Books on current affairs tend to have an irritatingly short shelf-life. The urge to publish the first book-length study on a country’s spell of momentous change has the downside of making such works quickly anachronistic. This is one of the principle problems of Claude Salhani’s third book “Islam without a Veil.”
Published by Potomac Books about a year ago, the book focuses on Kazakhstan, specifically its moderation in matters of religion.
“Of the twenty-four Muslim countries I have visited, Kazakhstan is unique in its approach to religion,” Salhani writes.
He goes on to ask why the former Soviet republic has chosen to follow such a liberal form of Islam and suggests other Muslim states have a thing or two to learn from what Salhani calls “the Kazakhi way.”
Both in its engagement with Islam and its relationship with the West, Salhani writes, “Kazakhstan can be the model for the rest of the Muslim world on the path to moderation.”
His 190-page book is the product of interviews conducted with the country’s political and religious leaders during a six-month stint in the Kazakh capital Astana in 2010.
Though Salhani says he’s identified lessons for the Muslim world, his book is written for a Western audience. He repeatedly writes that the actions of 19 Islamists on Sept. 11, 2001, opened a schism between Muslim world and the West that generated many misconceptions about Islam.
Using both statistics and personal examples, Salhani argues that the version of Islam represented by militant extremists is grossly at odds with that practiced by most Muslims.
Islamophobia, Salhani says, arises from an ignorant fear of the religion. He distinguishes between Takfiri Islamists – who seek to impose strict Shariah through violence if necessary – Salafis, whose beliefs he says are incompatible with democracy but who adhere to nonviolence, and moderate Muslims, the majority, for whom the interpretation of the Quran and the application of Islamic law is open to debate.
He singles out Kazakhstan as an exemplar of this moderate consensus – where women are more likely to announce their religious affiliation by wearing a small Quran around their necks than by wearing a hijab.
Salhani is to be commended for his sympathetic rendering of Khazakhstan, a country that – insofar as it is recognized by Western readers at all – may be known as the home of Sasha Baron Cohen’s farcical post-Soviet caricature “Borat.”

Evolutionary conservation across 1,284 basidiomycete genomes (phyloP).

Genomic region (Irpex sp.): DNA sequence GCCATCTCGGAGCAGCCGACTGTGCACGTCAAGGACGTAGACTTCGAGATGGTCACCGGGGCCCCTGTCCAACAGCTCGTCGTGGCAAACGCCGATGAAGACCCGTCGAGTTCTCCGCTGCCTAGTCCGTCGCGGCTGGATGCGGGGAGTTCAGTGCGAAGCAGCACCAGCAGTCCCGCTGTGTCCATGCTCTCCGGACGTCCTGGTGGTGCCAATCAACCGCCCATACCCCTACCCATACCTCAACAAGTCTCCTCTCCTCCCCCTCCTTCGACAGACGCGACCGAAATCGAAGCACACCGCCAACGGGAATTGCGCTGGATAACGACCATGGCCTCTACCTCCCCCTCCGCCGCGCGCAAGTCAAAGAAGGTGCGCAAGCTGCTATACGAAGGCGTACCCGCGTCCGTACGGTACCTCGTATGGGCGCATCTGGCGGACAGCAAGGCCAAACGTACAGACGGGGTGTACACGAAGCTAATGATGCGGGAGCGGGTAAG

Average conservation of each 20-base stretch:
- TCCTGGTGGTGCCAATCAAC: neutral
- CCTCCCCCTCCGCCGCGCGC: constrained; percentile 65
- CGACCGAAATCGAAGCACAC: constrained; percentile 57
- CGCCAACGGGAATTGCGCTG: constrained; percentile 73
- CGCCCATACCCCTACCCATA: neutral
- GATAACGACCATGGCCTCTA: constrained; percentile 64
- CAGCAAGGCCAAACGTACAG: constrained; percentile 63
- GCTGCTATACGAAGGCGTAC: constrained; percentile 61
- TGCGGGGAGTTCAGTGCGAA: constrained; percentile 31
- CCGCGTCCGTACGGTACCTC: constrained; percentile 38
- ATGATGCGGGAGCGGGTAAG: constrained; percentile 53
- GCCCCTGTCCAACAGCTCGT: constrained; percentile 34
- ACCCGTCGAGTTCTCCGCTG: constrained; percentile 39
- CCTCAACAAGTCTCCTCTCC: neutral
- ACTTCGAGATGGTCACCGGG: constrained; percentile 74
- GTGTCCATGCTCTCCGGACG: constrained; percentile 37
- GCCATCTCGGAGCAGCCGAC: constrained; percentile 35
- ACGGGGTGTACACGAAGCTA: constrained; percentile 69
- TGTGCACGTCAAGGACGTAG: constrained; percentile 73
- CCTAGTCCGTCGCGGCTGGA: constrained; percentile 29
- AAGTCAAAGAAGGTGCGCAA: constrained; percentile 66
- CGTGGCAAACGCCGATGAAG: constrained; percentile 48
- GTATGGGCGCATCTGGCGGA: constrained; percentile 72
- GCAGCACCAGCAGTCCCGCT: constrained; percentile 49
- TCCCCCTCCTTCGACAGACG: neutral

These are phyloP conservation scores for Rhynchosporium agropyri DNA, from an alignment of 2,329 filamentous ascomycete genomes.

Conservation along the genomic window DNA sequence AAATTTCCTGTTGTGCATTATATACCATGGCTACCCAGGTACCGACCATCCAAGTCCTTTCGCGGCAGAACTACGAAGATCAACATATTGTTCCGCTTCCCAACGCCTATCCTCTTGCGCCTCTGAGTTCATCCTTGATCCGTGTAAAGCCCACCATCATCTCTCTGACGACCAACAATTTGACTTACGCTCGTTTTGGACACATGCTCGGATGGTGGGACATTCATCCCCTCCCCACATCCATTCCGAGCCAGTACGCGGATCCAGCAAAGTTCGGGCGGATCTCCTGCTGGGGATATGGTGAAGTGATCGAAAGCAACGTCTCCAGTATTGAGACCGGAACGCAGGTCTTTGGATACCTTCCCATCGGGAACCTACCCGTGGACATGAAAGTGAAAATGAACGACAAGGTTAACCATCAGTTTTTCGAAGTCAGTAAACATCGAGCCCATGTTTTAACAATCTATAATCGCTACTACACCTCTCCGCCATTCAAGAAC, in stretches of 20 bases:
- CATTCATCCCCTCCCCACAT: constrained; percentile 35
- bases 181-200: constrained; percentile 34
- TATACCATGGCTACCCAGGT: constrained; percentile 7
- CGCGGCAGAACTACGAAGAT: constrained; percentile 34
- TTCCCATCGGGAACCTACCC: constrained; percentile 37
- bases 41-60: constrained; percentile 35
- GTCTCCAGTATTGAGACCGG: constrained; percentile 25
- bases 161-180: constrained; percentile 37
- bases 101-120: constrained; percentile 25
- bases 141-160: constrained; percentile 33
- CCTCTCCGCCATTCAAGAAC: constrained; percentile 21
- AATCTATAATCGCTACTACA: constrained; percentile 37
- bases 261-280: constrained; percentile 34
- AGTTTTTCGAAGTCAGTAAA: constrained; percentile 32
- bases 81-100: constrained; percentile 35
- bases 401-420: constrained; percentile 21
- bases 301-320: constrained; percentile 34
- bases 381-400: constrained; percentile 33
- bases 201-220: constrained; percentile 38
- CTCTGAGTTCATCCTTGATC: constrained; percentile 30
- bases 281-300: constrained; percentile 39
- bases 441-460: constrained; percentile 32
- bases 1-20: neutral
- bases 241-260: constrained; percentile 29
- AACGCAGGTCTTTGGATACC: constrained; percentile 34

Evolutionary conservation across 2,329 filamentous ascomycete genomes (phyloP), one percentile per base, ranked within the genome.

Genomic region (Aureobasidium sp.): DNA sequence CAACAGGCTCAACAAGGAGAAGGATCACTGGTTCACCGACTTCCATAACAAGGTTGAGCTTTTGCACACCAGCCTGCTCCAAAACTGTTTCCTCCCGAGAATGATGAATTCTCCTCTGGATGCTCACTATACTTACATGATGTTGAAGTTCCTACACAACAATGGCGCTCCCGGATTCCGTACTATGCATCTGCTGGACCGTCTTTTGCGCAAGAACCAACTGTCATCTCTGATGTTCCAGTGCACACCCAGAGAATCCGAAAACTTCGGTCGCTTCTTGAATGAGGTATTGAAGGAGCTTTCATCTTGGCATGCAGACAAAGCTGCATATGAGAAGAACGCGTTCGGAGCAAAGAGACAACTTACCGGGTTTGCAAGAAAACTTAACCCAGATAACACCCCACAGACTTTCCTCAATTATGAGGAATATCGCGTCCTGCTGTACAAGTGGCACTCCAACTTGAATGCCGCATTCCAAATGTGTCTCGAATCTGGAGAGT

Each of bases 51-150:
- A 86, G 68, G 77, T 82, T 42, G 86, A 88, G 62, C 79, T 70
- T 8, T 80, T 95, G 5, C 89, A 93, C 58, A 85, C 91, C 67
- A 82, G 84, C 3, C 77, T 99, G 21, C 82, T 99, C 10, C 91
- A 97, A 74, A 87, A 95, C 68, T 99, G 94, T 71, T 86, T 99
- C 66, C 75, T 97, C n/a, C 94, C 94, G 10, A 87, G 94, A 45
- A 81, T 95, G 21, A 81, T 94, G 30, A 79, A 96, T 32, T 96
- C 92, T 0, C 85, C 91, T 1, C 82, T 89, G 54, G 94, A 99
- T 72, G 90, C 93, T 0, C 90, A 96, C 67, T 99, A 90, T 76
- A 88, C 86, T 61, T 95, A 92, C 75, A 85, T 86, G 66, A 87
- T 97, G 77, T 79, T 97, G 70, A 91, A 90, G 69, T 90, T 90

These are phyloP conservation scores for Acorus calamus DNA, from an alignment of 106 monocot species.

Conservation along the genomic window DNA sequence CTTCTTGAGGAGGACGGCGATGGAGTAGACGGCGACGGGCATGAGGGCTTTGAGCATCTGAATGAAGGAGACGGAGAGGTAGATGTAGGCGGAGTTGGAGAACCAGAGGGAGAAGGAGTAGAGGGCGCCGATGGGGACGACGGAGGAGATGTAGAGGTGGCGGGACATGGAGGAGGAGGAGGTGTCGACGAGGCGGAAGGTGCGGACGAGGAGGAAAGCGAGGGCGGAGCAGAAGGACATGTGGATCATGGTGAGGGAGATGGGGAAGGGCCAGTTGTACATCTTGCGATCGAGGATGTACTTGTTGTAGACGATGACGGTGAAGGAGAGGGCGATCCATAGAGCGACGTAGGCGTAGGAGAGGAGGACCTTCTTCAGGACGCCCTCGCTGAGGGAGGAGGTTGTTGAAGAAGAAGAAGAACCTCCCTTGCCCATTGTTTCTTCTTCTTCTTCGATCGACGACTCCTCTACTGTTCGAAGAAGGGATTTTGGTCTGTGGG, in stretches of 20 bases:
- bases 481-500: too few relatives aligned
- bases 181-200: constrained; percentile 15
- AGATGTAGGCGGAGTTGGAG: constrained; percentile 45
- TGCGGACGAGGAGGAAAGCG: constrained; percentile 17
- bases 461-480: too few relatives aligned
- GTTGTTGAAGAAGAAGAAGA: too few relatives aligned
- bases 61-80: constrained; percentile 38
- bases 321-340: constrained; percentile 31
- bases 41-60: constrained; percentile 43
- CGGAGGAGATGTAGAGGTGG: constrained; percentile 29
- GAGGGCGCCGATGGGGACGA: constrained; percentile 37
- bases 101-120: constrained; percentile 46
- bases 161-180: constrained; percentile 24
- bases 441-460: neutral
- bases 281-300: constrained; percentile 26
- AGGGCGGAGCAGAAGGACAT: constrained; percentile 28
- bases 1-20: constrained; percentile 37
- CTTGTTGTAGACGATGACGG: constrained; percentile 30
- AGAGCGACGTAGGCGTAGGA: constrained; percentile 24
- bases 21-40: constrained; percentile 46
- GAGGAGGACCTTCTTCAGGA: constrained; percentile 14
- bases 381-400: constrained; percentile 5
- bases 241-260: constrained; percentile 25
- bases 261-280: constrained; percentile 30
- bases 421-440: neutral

Writing in engaging and accessible prose, Salhani delights in informing his readers of little-known Kazakh facts.
Did you know Kazakhstan was once the world’s fourth-largest nuclear power, which surrendered all its nukes upon gaining independence?
Salhani lauds Kazakhstan’s handing over of its arsenal, a move that paved the way for cordial relations with the West, specifically the U.S. Indeed, Salhani describes the state as “the most pro-American country I have come across in travels that have spanned 83 countries.”
The writer also praises Kazakhstan’s President Nursultan Nazarbayev, who has been in power since independence two decades ago, for his focus on the economy, education and interfaith dialogue.
Nazarbayev’s state may not meet some measures of Western democratic standards, but Salhani defends the leadership, contending that, “Democracy, much as any form of government, needs to be shaped and molded to fit the county one is applying it to.”
Pragmatism of this nature, Salhani says, appears to have paid dividends to Kazakhstan, where Nazarbayev’s policies have led to a regionally prosperous state with an educated population that enjoys considerable religious freedom.
Yet the analysis is not without its shortcomings. Salhani’s text never really addresses the international criticisms of the Nazarbayev’s regime. Allegations of human rights abuses are mentioned, but not elaborated.
The author lauds Kazakh democracy, especially compared to that of neighboring states, yet he seems fairly uncritical of Nazarbayev’s claimed popularity among Kazakhs.
The text never directly discusses the debate surrounding the legitimacy of Nazarbayev’s leadership or allegations that his regime has repressed opposition in the country.
Salhani attempts to counter such allegations with an anecdote about how plainclothes policemen took him and other journalists to an opposition news conference, at which they were informed Kazakhstan is a police state.
When challenged that in a police state, such a news conference would hardly be permitted, a member of the opposition is quoted as saying “My dear sir, this is Kazakhstan. This is not Uzbekistan or Turkmenistan.”
Such matters aside, “Islam without a Veil” will likely prove an informative read for readers unfamiliar with Central Asia. For those who keep abreast of current affairs, any analytical shortcoming will be exacerbated by an annoying datedness.
The regional context in which “Islam without a Veil” is set is one in which Al-Qaeda leader Osama bin Laden remains at large and the outcomes of free elections in Tunisia and Egypt remain unknown.
In Kazakh terms, Salhani’s book predates an October 2011 decision to step up state control over religious groups and restrict public religious expression.
In this edition of his book, the author writes that the triumph of groups like the Muslim Brotherhood would be “disastrous for efforts undertaken by moderate countries such as Kazakhstan.”
It would be interesting to read Salhani’s revised views now that Islamist-sympathetic groups have come to power in North Africa. In Western political literature on the Middle East, at any rate, “moderate” is rather a loaded term. It would be informative to see whether or not the author believes tighter state control of religion runs contrary to the “moderation” he so admires.
Claude Salhani’s “Islam without a Veil” (2011), 190 pages, is published by Potomac Books.